The presence or occurrence of hooliganism is a significant concern for this tournament. Boisterous fans usually gather in large groups, around popular bars, and attempt to harass or attack rival fans. Russia, Germany, and England have been particularly highlighted as susceptible to having fans that will indulge in hooligan activities. Russian fans have directly threatened English fans with a declaration that they should “be prepared to die,” and German fans have threatened Russian fans with “an invasion.” Russian authorities are well aware of the hooliganism threat and will attempt to mitigate incidents in order to avoid international embarrassment. Russian authorities have vowed to implement jail sentences for those who engage in violent hooliganism. Nevertheless, travelers should avoid congregating in areas with boisterous fans, as violence could potentially erupt without warning.
The safest and most efficient method of transportation between venues is by rail or air. Spectators can travel for free on designated trains between host cities. These services are provided on a first come, first serve basis. Travelers are advised to watch belongings, as overnight trains can be targeted for pickpocketing. All eleven host cities have airports. The metro systems in St. Petersburg and Moscow are well-run and efficient. However, the metro is a target for pickpocketing and other petty crimes. Travelers should practice situational awareness when on the metro and avoid carrying valuables.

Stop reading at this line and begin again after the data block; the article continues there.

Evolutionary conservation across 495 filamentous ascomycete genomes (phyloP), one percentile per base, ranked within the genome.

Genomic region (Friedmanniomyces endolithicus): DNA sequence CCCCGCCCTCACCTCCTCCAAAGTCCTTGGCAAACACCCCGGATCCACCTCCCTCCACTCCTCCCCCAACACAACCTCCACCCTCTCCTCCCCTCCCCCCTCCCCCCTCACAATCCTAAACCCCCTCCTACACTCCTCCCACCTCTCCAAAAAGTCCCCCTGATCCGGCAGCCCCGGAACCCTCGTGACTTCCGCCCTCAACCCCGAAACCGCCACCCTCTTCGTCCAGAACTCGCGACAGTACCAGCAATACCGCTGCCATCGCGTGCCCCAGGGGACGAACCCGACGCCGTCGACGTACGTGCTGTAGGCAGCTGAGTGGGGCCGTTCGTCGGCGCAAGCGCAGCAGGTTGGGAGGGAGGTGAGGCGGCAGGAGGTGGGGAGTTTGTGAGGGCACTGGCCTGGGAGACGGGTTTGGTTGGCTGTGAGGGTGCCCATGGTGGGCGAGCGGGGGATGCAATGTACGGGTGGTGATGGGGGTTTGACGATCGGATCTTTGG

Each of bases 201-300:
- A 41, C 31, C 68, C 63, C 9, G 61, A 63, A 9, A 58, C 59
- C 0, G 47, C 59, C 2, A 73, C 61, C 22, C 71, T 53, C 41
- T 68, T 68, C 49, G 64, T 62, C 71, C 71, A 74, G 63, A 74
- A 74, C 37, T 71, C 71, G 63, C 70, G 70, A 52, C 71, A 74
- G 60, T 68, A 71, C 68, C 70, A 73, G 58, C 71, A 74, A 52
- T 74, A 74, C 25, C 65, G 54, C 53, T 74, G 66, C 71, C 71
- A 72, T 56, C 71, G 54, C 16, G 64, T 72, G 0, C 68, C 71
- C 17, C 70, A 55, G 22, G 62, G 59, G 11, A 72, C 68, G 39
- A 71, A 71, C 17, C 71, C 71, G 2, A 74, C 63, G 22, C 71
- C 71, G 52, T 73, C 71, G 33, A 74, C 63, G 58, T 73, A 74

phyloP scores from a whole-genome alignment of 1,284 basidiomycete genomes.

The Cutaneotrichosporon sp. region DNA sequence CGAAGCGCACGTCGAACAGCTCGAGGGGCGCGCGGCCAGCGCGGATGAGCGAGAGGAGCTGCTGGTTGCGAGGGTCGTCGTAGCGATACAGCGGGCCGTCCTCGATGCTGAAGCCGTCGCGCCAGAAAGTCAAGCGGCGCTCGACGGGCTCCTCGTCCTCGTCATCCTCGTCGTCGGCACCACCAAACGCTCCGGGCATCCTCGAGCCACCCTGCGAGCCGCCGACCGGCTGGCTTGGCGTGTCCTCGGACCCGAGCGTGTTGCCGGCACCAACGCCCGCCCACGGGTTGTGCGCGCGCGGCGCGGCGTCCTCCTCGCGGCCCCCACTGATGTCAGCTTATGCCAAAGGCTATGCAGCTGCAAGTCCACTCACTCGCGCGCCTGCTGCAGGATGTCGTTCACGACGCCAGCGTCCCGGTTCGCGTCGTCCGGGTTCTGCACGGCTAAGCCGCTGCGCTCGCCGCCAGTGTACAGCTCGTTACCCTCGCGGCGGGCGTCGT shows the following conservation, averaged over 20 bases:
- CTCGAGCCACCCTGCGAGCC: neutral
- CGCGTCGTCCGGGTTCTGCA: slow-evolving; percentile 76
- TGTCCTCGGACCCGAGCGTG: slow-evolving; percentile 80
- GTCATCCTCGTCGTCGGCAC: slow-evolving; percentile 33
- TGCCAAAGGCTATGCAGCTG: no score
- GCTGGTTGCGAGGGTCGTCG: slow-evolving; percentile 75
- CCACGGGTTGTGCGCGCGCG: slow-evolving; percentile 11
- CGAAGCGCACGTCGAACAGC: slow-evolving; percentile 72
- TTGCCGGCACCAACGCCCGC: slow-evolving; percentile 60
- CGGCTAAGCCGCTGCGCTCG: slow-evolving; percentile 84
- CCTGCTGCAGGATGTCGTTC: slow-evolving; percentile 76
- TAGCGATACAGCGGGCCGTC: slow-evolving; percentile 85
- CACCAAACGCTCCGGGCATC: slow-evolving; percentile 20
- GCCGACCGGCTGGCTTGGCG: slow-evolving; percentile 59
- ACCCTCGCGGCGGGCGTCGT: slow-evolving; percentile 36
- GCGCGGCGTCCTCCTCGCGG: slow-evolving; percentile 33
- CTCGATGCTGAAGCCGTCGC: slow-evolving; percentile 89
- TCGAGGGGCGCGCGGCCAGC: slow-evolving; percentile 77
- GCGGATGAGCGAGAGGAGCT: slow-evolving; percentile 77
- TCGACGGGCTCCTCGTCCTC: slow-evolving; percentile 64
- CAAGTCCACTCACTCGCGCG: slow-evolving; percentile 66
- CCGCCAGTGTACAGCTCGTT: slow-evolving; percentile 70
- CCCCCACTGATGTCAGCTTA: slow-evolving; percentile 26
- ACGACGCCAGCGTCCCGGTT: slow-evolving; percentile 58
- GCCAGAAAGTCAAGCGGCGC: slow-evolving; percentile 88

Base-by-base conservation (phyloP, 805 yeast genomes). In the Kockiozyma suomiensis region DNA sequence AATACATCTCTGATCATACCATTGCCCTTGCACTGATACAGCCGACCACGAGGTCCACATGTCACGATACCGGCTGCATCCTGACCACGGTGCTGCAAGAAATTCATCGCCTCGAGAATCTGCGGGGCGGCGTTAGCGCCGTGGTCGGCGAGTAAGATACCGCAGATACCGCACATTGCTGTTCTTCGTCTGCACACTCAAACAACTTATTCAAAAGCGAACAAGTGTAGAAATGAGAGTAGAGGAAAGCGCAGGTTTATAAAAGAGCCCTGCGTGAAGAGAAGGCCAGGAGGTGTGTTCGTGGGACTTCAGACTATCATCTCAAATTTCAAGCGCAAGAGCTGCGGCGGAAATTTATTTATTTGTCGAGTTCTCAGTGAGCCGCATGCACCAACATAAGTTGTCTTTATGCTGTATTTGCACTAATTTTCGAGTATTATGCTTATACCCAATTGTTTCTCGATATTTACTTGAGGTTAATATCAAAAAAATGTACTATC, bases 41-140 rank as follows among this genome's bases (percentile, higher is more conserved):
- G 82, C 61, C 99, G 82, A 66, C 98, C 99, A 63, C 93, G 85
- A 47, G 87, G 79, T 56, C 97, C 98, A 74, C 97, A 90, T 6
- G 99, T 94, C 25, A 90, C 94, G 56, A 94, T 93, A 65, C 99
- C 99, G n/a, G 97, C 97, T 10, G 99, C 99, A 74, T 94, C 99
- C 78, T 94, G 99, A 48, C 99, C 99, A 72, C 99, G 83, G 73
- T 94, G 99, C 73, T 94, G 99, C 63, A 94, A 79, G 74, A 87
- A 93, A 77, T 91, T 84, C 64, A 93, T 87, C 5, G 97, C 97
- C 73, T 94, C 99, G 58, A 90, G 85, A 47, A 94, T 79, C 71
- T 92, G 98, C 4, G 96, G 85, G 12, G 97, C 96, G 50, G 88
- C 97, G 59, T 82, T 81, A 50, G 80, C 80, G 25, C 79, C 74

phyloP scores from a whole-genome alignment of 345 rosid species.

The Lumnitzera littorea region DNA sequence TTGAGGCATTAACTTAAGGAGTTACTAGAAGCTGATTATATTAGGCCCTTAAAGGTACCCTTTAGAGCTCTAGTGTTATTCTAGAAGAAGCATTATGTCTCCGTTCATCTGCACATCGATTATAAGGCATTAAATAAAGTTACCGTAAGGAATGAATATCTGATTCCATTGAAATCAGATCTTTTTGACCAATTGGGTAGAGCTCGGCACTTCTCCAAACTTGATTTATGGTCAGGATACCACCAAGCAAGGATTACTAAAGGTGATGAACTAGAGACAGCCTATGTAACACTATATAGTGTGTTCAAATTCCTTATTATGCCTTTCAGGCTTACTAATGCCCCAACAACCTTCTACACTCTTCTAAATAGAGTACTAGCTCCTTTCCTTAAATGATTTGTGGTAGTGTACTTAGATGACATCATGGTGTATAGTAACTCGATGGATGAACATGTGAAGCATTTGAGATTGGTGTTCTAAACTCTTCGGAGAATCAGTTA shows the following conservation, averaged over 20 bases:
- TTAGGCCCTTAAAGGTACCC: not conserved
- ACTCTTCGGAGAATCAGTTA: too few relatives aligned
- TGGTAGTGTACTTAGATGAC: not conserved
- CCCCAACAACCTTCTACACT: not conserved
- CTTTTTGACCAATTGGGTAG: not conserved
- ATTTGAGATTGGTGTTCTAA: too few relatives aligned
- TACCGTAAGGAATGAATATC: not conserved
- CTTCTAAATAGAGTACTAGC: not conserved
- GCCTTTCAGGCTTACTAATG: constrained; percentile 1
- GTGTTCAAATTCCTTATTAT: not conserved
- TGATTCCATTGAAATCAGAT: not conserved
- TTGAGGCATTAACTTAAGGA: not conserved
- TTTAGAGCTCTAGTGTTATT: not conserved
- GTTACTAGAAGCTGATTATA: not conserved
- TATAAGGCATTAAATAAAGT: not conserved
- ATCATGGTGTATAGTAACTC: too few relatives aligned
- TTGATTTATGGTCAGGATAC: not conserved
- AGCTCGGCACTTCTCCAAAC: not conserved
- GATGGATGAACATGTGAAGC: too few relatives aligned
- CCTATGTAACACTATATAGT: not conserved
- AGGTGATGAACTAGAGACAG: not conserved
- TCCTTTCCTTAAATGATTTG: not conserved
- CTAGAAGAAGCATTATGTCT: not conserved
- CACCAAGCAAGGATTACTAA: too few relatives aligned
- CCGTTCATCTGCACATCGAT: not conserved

Russia’s roads are not on par with Western standards. Roads in cities are heavily congested, and road rules are not often followed. Outside major cities, roads are often in poor condition, and heavy traffic is expected to significantly slow travel. Self-driving is not recommended. If necessary to travel by car, travelers should book transportation in advance with a vetted, local driver. Travelers could also book taxis in advance through their hotels and not ride in any unauthorized taxis. Rideshare options including Uber and Yandex are available and follow international standards. On foot, travelers should also take care when crossing intersections, as Russian drivers do not always yield to pedestrians.
Administrators should make sure constituents have travel health insurance and accessible funds to cover the cost of emergencies that could occur abroad, including medical evacuation by air ambulance. In addition, travelers should be educated on safety and security measures relevant to their individual risk profiles. Medical facilities in Russia usually fall below Western standards, but it is possible to find reputable private and non-governmental hospitals in urban centers. However, it must be noted that these facilities are likely to require cash or credit payment prior to providing any assistance. Travelers should contact their travel risk management provider and/or the U.S. State Department to ascertain adequate hospitals prior to treatment.